neuronal nAChRs. One exception is a4/7-conotoxin EI,
which preferentially targets the a/d interface of the
mammalian muscle nAChR and is the only ligand
selective for the Torpedo a/d interface [33] (Fig. 2A).
However, information on the activity of EI at neuronal
subtypes is lacking. The a4/3-conotoxins, represented by
ImI and ImII, are a7 selective [34,35]. Interestingly, these
peptides differ by only three amino acids and have been
shown to block the homomeric a7 nAChR with similar
potency but appear to have nonoverlapping binding sites
as only ImI competes with a-BTX binding [35]. Thus,
ImII may act in a noncompetitive manner. The example of
ImII shows that it is important to distinguish competitive
from noncompetitive modes of action for newly discovered
a-conotoxin-like peptides.
Specificity of a-conotoxins for distinct nAChR interfaces
The a3/5 conotoxins GI, MI, SI, SIA and SII are amongst
the first nicotinic antagonists identified from cone snail
venoms [26,36]. They specifically target neuromuscular
receptors in a wide range of species but have no activity at
neuronal subtypes. The members of this subclass show
remarkable selectivity for the distinct interfaces (a/c or a/d)
within the muscle-type nAChR complex of different species
[26,36]. Like the muscle active a-conotoxins, several neuro-
nally active a-conotoxins show a similar specificity
for distinct interfaces within neuronal nAChR subunit
combinations (compare Fig. 2A–C)
4
.Sofar,a-conotoxins
selectively targeting mammalian a3b2(a-MII, a-GIC) a6b2
(a-MII, a-PIA), a3b4(a-AuIB) and a7(a-ImI) interfaces
have been identified [12,34,37–41]. It appears that binding of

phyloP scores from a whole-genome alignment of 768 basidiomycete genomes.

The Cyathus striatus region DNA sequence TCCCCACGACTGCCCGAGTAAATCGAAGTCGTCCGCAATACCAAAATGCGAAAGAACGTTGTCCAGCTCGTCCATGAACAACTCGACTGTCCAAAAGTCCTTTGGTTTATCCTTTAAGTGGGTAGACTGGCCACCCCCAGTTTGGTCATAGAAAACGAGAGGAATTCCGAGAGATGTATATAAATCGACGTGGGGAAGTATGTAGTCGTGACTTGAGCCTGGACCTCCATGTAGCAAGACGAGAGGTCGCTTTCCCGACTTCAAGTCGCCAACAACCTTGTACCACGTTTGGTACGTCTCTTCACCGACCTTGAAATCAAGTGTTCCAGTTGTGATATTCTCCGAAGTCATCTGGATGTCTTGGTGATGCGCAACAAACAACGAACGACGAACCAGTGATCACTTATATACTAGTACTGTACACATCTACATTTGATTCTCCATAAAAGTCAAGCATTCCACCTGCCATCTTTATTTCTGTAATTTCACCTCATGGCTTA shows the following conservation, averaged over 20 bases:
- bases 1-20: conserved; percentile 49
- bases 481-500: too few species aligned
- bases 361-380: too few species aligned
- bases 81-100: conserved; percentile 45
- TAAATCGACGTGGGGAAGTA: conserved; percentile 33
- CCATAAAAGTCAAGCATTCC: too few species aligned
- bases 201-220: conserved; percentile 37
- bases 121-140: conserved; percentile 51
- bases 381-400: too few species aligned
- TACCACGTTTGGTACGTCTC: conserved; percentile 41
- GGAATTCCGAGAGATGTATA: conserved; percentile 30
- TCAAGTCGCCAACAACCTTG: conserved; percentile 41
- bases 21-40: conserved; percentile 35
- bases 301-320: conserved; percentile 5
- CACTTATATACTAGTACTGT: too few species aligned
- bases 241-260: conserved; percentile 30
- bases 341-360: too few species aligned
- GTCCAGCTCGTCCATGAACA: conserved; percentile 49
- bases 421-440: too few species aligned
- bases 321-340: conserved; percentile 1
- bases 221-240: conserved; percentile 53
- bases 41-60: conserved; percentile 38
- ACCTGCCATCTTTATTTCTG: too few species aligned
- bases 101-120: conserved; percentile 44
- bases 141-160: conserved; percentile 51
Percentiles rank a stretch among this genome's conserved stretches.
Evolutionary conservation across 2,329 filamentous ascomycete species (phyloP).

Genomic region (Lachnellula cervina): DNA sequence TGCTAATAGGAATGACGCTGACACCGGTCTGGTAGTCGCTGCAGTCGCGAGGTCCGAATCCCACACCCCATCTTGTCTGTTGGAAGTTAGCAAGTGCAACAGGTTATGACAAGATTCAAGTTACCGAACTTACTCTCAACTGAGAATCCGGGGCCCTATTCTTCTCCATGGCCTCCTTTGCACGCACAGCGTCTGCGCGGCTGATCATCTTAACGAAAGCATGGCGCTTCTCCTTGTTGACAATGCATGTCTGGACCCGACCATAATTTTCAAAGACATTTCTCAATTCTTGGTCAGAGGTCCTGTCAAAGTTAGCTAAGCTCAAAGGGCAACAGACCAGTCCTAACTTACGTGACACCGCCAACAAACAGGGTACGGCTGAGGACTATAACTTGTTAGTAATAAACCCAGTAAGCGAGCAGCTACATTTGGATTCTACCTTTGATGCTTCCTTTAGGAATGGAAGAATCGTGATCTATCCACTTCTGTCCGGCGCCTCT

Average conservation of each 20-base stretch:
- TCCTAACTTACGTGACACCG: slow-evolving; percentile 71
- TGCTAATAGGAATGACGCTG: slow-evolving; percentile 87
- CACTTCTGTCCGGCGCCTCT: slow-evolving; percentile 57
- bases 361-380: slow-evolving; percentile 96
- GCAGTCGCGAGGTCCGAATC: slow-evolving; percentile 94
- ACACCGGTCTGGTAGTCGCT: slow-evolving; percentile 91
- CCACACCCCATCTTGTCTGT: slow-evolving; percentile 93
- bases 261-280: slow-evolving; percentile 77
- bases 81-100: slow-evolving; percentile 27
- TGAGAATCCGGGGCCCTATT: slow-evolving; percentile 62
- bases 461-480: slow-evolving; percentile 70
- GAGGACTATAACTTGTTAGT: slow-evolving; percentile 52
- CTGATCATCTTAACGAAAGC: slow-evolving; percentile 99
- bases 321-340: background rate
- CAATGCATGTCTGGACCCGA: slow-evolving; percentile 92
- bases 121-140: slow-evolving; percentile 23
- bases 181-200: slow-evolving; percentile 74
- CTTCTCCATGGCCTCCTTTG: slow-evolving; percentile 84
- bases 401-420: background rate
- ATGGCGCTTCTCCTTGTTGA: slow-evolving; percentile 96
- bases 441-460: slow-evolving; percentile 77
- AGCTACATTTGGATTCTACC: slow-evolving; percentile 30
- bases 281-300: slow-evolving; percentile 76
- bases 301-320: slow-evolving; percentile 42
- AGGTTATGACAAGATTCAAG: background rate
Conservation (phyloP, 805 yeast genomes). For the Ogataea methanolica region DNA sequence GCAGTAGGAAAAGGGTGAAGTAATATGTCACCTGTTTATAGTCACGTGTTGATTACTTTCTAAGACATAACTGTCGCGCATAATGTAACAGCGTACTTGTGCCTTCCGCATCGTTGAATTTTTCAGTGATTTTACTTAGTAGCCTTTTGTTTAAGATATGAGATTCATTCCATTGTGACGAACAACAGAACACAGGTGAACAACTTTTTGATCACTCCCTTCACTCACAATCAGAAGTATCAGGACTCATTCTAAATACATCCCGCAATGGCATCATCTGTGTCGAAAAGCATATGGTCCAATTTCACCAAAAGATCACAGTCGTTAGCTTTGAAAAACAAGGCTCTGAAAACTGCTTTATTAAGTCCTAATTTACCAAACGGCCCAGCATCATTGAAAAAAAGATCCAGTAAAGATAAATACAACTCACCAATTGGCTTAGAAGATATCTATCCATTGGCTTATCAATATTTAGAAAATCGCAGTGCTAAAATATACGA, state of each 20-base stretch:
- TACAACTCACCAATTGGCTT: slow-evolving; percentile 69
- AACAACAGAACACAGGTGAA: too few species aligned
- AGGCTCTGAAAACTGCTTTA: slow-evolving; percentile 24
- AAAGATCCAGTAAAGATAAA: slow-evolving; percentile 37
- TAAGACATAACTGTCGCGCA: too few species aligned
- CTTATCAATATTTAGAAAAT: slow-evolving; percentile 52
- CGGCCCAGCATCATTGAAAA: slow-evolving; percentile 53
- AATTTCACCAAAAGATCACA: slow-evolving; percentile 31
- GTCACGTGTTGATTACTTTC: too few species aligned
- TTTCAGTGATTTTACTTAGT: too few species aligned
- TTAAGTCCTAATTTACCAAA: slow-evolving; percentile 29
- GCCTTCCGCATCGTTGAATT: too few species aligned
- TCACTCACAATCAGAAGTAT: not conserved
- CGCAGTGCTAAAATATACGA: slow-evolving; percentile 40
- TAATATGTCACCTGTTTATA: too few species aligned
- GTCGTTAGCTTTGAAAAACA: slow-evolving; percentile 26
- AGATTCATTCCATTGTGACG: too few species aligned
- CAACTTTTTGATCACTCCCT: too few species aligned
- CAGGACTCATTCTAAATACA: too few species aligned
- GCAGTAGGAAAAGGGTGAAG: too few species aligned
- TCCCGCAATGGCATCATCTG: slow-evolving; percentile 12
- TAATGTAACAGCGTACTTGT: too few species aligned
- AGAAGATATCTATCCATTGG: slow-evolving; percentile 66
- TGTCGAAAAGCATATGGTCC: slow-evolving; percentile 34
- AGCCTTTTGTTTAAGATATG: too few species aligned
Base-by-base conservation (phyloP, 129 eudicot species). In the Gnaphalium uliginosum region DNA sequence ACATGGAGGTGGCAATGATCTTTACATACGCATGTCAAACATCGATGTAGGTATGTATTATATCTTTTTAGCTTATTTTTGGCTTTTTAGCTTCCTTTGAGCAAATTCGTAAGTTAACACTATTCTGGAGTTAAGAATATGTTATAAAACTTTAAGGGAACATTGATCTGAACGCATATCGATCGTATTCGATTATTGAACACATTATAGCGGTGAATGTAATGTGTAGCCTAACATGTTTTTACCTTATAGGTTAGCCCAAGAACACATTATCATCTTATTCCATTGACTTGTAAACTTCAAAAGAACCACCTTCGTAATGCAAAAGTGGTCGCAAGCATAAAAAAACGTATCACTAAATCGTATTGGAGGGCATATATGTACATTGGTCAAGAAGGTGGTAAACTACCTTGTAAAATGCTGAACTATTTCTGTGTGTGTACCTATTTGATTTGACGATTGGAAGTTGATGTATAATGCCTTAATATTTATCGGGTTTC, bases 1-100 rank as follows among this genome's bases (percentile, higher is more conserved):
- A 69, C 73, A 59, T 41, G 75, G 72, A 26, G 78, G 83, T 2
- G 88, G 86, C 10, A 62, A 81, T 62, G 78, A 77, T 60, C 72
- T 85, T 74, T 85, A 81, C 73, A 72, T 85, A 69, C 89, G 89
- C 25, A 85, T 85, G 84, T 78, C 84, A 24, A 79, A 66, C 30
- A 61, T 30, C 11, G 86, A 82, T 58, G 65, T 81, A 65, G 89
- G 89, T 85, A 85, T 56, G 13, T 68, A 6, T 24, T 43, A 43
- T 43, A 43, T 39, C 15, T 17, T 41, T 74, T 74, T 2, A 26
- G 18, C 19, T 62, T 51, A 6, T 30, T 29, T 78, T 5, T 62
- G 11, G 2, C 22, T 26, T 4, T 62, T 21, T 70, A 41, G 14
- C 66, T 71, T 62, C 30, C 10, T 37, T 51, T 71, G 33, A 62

only one toxin molecule is sufficient to block receptor
function [33,42]. In contrast, two agonist molecules seem to
be required to open the nAChR channel. As a consequence,
native nAChRs with two different types of a/b interface can
be expected to show agonist potencies that are different
from those of the simple combinations of only one type of a
and b subunits which are generally studied in heterologous
expression systems. The ability to differentiate pharmaco-
logically between nonequivalent binding sites within the
same receptor, together with the dominant inhibitory effect
obtained by binding of only one antagonist molecule,
represents a particular advantage of a-conotoxins. These
features make them useful tools for defining different
nAChR subtypes and their specific functions in native
tissues.
The a4/7-conotoxins are the most common nAChR
antagonists found in cone snail venoms. Identification of
further selective peptides, together with the investigation
and understanding of their structure-activity relationships,
may start to provide a rational way to develop additional
pharmacological tools for the elucidation of nAChR
structure and function.
Ó FEBS 2004 Pharmacology of neuronally active a-conotoxins (Eur. J. Biochem. 271) 2307
Table 1.
21,21
21,21
Summary of neuronally active a-conotoxins and their
21,21
21,21
activity on vertebrate nAChRs. Small letters at the beginning indicate the species: r, rat; m, mouse; h, human; c, chick; p, monkey; b, bovine;
f, frog. Capital letters indicate the tissue/cells: CC, chromaffin cells; NJ, neuromuscular junction; H, hippocampal neurons; SCLC, small cell lung carcinoma cells; B, brain; IG, intracardiac ganglion
neurons; CG, ciliary ganglion neurons; S, striatum; SY, striatal synaptosomes; SC, superior colliculus; R, retina; NA, nucleus accumbens; C, caudate; P, putamen. Small letters at the end indicate the
method: r, electrophysiological recordings; m, binding studies on membrane preparations; i, binding studies on immunoimmobilized receptors; s, quantitative autoradiography on tissue sections;
d, quantification of agonist-evoked dopamine release; c, quantification of agonist-evoked catecholamine release. a6/a3anda7/5HT
3
indicate chimeric receptors between nicotinic a subunits and nicotinic a7
and the 5-hydroxytryptamine receptor, respectively. a7/5HT
3
constructs were expressed in human embrionic kidney (HEK) cells. IC
50
values > 10 l
M
and a-conotoxin mutants were generally not
considered. Differences between expression systems and between heterologously expressed and native channels as well as species differences have been suggested to account for inconsistencies in IC
50
values.
In addition, preparation inherent differences (e.g. dissociated neurons, synaptosomes or physiologically more intact systems such as slices) and methodological variations (e.g. different agonist concentrations,